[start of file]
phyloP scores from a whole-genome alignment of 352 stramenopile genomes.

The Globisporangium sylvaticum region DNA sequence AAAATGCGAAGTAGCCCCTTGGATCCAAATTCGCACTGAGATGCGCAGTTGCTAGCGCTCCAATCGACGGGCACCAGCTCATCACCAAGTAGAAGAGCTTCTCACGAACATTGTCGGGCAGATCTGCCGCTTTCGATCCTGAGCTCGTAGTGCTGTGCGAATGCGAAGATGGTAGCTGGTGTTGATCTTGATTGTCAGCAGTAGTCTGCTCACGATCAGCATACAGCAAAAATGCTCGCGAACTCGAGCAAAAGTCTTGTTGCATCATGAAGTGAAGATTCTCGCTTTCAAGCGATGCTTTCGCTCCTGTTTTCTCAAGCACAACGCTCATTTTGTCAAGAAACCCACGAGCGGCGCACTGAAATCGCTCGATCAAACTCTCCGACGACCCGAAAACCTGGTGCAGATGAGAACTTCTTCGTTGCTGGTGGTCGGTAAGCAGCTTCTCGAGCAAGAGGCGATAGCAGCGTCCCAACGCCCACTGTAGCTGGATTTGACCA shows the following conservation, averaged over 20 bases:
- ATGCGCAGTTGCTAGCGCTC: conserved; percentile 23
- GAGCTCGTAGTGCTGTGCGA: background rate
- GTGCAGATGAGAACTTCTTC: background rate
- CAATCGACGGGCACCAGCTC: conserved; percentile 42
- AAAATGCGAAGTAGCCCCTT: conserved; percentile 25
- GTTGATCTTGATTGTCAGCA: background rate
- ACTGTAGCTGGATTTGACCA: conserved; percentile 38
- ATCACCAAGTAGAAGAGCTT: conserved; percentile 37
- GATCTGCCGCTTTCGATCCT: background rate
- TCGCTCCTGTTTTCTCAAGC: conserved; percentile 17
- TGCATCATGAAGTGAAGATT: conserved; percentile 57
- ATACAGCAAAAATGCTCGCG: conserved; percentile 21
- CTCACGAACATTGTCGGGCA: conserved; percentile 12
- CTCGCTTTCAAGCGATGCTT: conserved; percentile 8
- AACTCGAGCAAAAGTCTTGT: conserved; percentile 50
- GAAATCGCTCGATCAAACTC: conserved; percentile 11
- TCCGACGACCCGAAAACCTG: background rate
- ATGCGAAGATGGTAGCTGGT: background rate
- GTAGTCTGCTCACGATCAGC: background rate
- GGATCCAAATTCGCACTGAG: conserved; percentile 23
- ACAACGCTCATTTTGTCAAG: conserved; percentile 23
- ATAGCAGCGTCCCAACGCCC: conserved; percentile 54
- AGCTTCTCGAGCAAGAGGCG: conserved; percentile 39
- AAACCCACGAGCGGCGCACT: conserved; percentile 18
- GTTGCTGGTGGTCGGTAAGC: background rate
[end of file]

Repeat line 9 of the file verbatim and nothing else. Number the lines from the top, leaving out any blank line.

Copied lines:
- ACTGTAGCTGGATTTGACCA: conserved; percentile 38